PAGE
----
“All this stress in these young people. It’s so sad. Many years ago we worked hard in the fields and planted rice. Now we live where we just press a button and things happen. Life was hard then, but there is a Japanese saying, you know, that hardship makes a good personality. Now these young people have to deal with hardship again and they don’t know how. They don’t want to. They are angry at others because they don’t have the strength to deal with it. And it will get worse. What do you think? How is it in your country?”

I thought to the OWS movement, the wars, the poverty, and the recent events my generation is dealing with. “We have the same problem,” I said, “People don’t communicate and then are frustrated because they don’t talk about their problems.”

He nodded and smiled. “And smiling! That’s so important! We old people always smile, even those who are 100 years old – if you look at them they are always smiling. What do we have to worry about? What is there to stress over? It’s very peaceful.”

Other people surely must have thought it strange for such an old man to be talking to a foreigner in perfect English, but he continued regardless.

“Do you know at that Ueno School there is a cross-guard? He is a volunteer – an old man like me. He greets the students as they come to school. He says, “Good Morning!” at least 200 times per day. And he is changing the world. This is how the revolution will happen in Japan. It will happen with ‘Good Morning!’”

We talked after that for some time. He told me I should go to Kita-Senju station and meet young people there. He said there are lots of lonely people who need someone to talk to near the entrance.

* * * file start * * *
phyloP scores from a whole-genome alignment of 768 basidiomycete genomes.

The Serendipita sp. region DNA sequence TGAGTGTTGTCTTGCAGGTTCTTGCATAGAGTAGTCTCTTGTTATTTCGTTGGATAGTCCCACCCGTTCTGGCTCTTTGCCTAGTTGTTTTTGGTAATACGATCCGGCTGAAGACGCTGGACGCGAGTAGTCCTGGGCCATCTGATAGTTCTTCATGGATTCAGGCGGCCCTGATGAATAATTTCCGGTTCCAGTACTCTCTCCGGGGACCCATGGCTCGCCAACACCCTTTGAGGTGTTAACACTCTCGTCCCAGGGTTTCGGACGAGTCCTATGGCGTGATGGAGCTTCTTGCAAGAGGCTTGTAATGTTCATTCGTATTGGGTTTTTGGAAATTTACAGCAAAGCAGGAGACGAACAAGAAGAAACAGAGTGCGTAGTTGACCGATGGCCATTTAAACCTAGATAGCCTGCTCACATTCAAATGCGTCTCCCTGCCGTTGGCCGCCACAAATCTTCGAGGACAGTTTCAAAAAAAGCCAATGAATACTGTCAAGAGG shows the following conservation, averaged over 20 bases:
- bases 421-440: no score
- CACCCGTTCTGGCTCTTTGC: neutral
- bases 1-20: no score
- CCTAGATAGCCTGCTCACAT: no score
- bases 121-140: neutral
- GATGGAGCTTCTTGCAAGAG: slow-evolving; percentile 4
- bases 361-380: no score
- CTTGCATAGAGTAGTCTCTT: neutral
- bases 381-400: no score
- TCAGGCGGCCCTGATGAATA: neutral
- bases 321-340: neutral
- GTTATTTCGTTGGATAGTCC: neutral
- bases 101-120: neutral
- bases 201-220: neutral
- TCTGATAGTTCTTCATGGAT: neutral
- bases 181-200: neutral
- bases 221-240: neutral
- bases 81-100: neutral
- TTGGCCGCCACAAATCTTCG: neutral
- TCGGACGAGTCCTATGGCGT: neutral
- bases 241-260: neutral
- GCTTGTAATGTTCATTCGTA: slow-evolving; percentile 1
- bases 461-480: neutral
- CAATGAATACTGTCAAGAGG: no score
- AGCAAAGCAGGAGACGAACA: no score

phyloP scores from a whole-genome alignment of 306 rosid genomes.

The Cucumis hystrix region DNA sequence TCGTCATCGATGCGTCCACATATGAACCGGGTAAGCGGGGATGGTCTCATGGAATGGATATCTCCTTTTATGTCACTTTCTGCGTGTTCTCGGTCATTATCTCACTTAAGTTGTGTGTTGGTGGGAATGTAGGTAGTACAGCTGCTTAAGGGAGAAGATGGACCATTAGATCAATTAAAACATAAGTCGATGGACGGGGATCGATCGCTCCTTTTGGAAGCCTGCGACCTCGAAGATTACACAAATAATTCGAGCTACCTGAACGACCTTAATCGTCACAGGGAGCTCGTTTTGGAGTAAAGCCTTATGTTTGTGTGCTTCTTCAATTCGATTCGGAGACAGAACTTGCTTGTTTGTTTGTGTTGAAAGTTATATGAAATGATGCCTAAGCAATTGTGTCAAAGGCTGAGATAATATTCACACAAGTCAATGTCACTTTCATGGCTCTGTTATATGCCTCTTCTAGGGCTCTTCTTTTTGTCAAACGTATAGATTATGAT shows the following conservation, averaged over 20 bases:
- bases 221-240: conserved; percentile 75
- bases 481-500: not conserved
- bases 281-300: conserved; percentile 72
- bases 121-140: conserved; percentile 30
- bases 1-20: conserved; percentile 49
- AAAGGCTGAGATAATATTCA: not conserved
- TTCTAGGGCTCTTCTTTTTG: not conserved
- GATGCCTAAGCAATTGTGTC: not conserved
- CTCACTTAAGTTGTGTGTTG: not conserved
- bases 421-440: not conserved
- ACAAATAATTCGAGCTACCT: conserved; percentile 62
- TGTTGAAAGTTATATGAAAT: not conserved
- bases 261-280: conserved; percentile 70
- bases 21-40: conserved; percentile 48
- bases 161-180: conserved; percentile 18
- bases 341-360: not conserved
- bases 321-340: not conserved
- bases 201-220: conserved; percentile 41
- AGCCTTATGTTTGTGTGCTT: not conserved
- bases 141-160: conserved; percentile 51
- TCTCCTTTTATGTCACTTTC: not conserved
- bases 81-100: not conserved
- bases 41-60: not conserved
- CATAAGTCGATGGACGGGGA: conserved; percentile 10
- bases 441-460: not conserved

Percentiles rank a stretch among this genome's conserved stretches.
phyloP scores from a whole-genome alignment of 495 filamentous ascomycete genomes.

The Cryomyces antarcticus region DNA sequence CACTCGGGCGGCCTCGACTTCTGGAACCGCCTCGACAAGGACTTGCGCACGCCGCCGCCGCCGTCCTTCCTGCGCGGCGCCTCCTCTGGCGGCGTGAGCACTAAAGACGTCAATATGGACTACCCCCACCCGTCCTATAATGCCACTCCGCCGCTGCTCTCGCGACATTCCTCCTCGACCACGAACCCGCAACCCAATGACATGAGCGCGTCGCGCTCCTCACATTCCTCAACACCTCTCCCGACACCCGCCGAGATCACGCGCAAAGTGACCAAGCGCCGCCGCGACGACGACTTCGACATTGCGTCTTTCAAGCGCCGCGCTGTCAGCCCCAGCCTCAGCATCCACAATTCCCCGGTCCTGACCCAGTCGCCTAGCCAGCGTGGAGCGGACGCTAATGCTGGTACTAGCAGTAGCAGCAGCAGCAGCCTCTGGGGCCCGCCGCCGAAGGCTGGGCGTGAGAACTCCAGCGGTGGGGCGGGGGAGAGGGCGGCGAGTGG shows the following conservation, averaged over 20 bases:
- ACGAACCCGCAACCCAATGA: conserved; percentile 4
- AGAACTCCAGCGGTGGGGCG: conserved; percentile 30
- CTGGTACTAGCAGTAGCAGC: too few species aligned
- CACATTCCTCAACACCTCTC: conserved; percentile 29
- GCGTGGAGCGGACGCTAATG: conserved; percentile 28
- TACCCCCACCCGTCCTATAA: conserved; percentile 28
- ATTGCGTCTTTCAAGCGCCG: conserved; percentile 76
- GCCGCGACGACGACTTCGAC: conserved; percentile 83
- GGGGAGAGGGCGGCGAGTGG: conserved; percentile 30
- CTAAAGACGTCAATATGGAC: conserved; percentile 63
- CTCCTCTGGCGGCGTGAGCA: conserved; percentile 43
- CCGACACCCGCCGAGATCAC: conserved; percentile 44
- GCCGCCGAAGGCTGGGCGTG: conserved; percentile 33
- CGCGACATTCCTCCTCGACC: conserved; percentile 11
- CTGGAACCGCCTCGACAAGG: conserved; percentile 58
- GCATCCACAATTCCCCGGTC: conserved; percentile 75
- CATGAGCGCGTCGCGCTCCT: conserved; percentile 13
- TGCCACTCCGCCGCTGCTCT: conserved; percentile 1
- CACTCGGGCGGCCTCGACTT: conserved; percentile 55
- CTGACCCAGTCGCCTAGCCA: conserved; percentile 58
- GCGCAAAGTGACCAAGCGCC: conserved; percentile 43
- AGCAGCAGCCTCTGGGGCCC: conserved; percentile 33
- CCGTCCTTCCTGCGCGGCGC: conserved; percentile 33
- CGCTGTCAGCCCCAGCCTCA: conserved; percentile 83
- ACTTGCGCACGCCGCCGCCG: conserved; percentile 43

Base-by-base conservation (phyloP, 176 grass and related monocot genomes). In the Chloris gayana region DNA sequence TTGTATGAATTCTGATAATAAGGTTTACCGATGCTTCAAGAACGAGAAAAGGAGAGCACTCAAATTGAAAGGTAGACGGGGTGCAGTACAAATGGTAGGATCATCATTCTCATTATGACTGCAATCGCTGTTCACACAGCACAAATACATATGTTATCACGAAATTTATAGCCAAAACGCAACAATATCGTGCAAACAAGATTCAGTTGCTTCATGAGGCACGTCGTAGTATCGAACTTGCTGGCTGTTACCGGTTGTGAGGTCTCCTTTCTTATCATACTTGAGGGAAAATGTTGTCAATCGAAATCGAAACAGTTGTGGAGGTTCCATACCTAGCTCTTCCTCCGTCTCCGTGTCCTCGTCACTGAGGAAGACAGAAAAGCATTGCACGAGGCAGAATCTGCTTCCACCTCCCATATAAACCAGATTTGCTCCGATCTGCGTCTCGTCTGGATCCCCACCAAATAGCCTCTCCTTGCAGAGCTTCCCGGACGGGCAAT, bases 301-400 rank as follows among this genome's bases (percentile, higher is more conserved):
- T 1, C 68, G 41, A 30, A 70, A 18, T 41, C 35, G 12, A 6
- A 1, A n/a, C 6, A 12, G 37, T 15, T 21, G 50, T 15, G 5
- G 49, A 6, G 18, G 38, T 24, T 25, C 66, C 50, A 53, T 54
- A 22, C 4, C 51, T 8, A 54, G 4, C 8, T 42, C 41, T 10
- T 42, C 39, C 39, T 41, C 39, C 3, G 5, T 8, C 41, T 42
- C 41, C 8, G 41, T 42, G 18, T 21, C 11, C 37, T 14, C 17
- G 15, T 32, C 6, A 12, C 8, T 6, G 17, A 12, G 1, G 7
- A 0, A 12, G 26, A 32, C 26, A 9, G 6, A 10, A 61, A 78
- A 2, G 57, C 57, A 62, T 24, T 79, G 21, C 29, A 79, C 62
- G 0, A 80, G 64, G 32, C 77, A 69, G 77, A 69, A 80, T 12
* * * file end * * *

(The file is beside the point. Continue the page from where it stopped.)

Before we parted ways he said something that will stick with me forever.

“Do you know the word ‘hataraku?’”

“Yes, it means to work,” I said.

“No. It actually is the word hata and raku. Hata means other people. And raku is a relaxed, peaceful way of living. The problem with people is that they have forgotten the hata and try to work only for themselves. There is joy in working for others you know.”

We shook hands and parted ways, and as I turned to leave he bowed deeply several times and thanked me. “I wanted to thank your country for helping Japan,” he said. “We were very lost and everyone was suffering so much. It means so much to me.”

I threw my backpack over my shoulder and walked away not really knowing where I was going.  The conversation was still repeating itself in my head for the next few hours. It’s amazing how complete strangers have wonderful things to say, but most of us will never know. It takes sitting down next to someone and saying, “Good Morning!” I agree with the old man; this is how the revolution will happen – not just in Japan, but in my home as well.

Author Infomation

David Christian
David Christian
Writer, Japanese to English translator, kindergarten teacher, and social activist. Bent on the revival of Japanese agriculture and drinking far too much coffee while doing so.
  • 6

    SimondB

    Sounds like a lovely and wise old man.

  • 6

    Seiryuu_Dan

    Great story, really an eye-opener!

    The wise, old man, what he said is very meaningful.

    thanks for sharing this wonderful story.

  • 5

    zenkan

    A fine anecdote. As usual with this kind of story, I find myself feeling sorry for the younger generation who have lost, or never had, the ability to be resourceful and imaginative. So much has been handed to them on a plate. Everyday tasks can be completed at the flick of a switch. Above all, so much can be done without resorting to human contact! Technology is a part of human development and, on the whole, can be very helpful. However, we shouldn't forget the "human" aspect of human development.